A group of Florida beachgoers joined forces to save a life by creating a human chain in the water — and though their mission was successful, officials are warning of the dangers of forming such chains.
The dramatic rescue began on Wednesday around 1 p.m., when a young girl swimming in the water in Panama City Beach began calling for help, witnesses told ABC affiliate WMBB.
One woman was able to rescue the child and get safely out to shore — but a second woman who reportedly followed the first woman got stuck.
That eventually led tourist Ryan Stelmachers to jump on board the rescue mission with a raft in tow, and soon, a total of four people were in the water, according to WMBB.
"The current kept pulling us out, pulling us out, pulling us out," he told the outlet. "Every time we'd take one step forward, it would take us back three steps."
Stelmachers and his wife Briana quickly decided to form a human chain, and were able to pull everyone back to shore safely despite the rough waters.
"I've swam in a lot of oceans and done a lot of things, and I've never experienced anything like that. It's real. Mother nature is no joke," he told WMBB.
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About 12 bystanders were involved in the chain, which formed in the Gulf of Mexico off the Emerald Isle Beach Resort, Wil Spivey, beach safety director for Panama City Beach Fire Rescue, told the Panama City News Herald.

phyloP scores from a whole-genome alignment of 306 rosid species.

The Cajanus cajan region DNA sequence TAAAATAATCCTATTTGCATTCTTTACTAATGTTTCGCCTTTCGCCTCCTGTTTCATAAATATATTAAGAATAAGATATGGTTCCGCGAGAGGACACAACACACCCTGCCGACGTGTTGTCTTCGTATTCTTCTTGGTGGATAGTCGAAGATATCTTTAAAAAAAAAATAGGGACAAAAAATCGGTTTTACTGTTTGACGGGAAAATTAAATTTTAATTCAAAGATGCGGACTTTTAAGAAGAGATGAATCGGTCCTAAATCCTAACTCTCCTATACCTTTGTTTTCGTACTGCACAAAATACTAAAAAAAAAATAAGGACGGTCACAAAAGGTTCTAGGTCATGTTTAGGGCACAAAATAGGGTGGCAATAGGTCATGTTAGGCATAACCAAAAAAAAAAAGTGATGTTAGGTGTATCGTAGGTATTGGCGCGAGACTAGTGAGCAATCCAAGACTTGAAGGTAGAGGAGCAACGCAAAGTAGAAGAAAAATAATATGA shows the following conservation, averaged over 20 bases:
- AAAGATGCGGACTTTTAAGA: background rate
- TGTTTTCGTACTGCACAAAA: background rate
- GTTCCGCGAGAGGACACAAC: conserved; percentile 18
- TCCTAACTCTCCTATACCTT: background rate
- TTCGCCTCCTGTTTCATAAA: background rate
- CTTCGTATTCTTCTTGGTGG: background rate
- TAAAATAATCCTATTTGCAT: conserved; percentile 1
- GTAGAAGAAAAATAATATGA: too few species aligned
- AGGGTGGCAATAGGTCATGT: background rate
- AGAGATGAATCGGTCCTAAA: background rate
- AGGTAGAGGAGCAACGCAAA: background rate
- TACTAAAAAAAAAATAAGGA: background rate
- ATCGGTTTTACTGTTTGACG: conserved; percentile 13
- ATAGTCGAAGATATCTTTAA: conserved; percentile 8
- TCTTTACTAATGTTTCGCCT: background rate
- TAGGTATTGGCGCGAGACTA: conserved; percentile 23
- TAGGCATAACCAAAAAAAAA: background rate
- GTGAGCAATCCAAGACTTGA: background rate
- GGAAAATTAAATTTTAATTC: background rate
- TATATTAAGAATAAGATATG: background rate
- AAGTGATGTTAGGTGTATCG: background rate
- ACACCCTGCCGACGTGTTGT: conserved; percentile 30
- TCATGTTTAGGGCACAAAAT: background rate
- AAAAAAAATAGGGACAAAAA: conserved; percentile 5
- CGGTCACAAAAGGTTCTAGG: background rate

"We're happy that everybody made it out safe yesterday, super thankful for that, but it can go the other way and a single victim can turn into multiple victims or a mass casualty incident," Spivey said. "I wouldn't advocate that anybody who's not trained to effect rescues enter the Gulf to make rescues. Even if you're a good swimmer, you can get overpowered by the conditions or the victim if they climb on top of you."
Local government officials echoed Spivey's advice, writing on Facebook: "A human chain is never a good idea. Many times those attempting to rescue others find themselves swept out by rip currents."
Spivey said that two people involved in human chains drowned off Miramar Beach last week, and advised calling 911 and waiting for lifeguards or first responders to arrive instead of going into the water.
According to experts, the best way to handle a rip current is to remain calm, and not tire yourself out trying to swim back to shore. If possible, swim parallel to the shore instead of toward it, or let it carry you out to sea until the force weakens. Rip currents will not pull you under the water, just away from shore.